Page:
Tales from an Indiscriminate Record Collection

by Cynthia Hawkins

45s I've kept wrapped in newspaper in the attic.  These are all mine.  Some doubling up in sleeves.  Some pushing tears in the seams.  Unwrapped, they slide against each other in my hands, collectively bigger than my grip.  

Here is the evidence, my small thumbprints still sitting ghostly across the grooves, of the films a young me had tried to re-imagine as I went to sleep and the needle came to a stop with a click.  

Here is the evidence of being a generation or two behind, of fitting in, of deep contradiction. 

The sticker on the back, stamped with a date, reveals that this record had been checked out of the church school library of my youth one time before I stole it.  The Imperials Greatest Hits.  Then the row where the dates should go is blank the rest of the way down.  

Like a long, angry sigh.  

Oh, the oxidized pages and pencil erasers and the sizzling filaments of a blinking bulb over the devotional aisle whispering take it, take it

This isn't a matter of wrong or right.  This is a matter of saxophones and man-chains.  

We sat on folded legs on linoleum and rummaged through the milk crates shoved under a table strewn with second-hand pie plates and postcards and a macramé owl.  

“Which one do you like?” I asked her, my grandmother, somewhat slumping in a pink plaid shirt she'd sewn herself.  

“Well,” she began with a warm crackle of her voice as her fingers crawled to flip the albums in the crate one by one, “this one's a good one.”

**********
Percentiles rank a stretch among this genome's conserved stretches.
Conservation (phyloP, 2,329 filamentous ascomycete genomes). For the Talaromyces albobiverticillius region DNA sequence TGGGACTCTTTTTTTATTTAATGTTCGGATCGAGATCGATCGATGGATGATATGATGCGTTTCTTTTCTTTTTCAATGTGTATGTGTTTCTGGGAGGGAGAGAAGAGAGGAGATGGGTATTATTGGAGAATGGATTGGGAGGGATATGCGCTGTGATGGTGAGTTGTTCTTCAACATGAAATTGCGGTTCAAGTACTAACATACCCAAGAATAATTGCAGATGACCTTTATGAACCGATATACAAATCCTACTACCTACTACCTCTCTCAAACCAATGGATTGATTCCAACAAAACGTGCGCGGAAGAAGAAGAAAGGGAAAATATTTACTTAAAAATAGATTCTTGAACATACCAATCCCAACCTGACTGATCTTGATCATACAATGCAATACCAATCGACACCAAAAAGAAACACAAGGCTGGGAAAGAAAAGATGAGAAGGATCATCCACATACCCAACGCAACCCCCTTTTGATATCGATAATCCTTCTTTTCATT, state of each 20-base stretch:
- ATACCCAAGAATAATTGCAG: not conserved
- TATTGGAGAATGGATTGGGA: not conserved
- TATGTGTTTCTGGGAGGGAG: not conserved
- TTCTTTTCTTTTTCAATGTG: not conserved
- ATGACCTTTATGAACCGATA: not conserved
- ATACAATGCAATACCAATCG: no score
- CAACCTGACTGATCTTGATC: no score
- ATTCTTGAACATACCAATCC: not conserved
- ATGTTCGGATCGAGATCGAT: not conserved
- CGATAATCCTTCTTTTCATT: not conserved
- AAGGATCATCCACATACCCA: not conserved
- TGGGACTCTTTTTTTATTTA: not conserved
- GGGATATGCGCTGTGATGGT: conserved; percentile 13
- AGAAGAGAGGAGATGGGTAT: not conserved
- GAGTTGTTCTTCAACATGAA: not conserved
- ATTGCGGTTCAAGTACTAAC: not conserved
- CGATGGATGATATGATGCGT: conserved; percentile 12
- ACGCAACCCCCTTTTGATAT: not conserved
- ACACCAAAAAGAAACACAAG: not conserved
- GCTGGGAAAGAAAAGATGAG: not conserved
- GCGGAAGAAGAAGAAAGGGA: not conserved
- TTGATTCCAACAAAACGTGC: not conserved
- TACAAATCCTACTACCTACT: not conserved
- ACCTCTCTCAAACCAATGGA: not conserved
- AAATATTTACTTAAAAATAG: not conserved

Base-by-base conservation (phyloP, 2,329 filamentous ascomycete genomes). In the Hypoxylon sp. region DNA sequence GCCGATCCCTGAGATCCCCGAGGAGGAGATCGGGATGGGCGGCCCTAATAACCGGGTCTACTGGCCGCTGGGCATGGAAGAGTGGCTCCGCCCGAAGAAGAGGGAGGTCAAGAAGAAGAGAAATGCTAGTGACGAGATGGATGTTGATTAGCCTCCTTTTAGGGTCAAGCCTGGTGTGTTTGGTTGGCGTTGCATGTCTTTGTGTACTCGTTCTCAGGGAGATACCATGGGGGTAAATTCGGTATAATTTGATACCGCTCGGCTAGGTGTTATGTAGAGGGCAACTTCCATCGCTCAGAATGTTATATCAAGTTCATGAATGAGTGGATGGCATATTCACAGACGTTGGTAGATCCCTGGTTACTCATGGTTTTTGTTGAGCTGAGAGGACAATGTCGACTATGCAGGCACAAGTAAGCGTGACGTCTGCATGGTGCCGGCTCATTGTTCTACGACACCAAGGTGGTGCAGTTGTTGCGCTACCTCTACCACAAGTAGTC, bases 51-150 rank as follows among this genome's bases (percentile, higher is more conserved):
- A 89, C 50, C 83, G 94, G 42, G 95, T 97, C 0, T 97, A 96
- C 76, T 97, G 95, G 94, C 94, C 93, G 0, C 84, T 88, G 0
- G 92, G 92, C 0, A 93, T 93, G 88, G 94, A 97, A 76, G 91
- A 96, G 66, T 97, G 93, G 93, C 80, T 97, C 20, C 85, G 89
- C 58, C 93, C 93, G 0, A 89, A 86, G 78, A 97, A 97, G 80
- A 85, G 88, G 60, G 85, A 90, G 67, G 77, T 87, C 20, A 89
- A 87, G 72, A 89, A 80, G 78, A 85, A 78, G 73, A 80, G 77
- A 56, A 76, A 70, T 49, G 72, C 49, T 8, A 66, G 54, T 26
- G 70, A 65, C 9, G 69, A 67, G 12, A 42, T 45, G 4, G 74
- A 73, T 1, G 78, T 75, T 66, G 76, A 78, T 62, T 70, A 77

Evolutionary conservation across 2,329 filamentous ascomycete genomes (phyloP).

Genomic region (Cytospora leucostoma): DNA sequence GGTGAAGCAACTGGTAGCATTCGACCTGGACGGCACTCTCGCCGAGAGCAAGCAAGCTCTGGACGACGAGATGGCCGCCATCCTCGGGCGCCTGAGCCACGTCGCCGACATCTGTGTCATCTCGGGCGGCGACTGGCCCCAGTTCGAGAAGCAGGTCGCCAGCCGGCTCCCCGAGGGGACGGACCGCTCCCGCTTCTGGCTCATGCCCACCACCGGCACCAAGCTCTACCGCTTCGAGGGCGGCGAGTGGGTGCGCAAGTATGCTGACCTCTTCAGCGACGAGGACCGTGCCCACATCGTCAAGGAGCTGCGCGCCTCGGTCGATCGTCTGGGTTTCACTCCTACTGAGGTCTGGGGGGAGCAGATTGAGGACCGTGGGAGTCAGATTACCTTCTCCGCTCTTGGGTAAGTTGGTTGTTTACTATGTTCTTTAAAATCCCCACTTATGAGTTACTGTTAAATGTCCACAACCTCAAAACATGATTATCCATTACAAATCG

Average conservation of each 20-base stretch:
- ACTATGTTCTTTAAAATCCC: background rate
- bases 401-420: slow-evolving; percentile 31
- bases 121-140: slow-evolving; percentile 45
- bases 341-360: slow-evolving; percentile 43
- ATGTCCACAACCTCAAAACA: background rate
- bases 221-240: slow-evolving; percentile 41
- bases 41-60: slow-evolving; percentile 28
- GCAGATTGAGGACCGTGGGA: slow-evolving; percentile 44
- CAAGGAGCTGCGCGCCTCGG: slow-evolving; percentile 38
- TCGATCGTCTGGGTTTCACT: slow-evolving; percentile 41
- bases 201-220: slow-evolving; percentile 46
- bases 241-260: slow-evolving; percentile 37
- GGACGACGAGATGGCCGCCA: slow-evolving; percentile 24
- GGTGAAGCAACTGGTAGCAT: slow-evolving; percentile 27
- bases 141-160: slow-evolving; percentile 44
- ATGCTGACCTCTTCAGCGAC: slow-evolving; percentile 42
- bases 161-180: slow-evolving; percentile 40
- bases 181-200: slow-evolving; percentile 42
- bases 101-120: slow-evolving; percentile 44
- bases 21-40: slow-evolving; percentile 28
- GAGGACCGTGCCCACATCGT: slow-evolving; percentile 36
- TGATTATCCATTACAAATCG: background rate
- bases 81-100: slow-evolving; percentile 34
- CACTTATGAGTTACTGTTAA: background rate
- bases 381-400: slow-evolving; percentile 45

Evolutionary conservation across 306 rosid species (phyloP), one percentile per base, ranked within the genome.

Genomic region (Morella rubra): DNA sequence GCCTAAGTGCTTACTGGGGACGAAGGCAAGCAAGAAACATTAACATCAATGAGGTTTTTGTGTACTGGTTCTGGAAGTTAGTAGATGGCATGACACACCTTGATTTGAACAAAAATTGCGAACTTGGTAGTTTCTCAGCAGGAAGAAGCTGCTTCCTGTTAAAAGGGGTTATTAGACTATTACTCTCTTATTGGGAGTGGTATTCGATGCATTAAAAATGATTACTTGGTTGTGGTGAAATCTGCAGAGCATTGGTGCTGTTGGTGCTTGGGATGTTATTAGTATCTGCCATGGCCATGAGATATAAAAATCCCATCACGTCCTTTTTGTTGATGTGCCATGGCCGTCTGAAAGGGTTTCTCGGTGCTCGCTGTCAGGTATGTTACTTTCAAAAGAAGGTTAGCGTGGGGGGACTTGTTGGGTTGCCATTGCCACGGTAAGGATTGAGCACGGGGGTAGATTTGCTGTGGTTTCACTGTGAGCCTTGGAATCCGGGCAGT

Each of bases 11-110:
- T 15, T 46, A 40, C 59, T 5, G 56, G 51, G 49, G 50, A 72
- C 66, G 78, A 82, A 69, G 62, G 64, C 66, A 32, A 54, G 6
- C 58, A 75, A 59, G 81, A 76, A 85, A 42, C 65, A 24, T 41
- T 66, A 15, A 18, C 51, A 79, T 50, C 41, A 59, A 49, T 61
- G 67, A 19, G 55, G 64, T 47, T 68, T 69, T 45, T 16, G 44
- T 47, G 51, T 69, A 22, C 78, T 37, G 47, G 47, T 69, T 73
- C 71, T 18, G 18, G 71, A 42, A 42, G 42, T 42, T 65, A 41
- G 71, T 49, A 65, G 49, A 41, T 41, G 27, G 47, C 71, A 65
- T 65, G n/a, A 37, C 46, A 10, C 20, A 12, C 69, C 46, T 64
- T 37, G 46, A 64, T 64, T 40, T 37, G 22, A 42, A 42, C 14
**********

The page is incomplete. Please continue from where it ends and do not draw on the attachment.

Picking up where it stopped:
She handed me the soundtrack to South Pacific, a two-dollar sticker affixed to the corner.  

My grandfather served in the Navy during WW II, stationed in the version of the Pacific without Mitzi Gainer.  There was, however, a photograph of my grandmother taped on the inside cover of his pocket-sized Bible. 

 “You don't want to listen to this one,” my then brother-in-law, a youth minister, said with a glass of Pepsi in one hand and a knob-jointed finger of the other trembling over the album cover of The Eagles' Hotel California.  “See?  Those are actual dead people sitting there.  Victims of demonic ritual.  It's all in the song.”  

I squinted at the placid, red-tinged faces near the back, arrayed like bloody fingerprints.  

Ice clacked inside his glass as he turned away, whispering, “Every time you listen you let the devil in.”  

When my grandfather opened the closet door in the back room that housed his organ (the musical sort, of course, with its double row of keyboards and an inviting assortment of switches and pedals and pipes), he shook something loose and then caught only one of five sleeveless 78 records slipping free to wobble on the wooden floor.  He looked down at his feet.  

“I don't know why you'd want these,” he said, turning the one in his hands. “They're in bad shape.”  

The Bay Rum Boys.  Ben Light.  Jan August.  

When I play them now, the needle scrabbling over the scratches, I can see my grandfather's own shoulder blades shrugging with the beat as his sprawled fingers hold the organ's quivering notes in place like a shaman pinning a snake.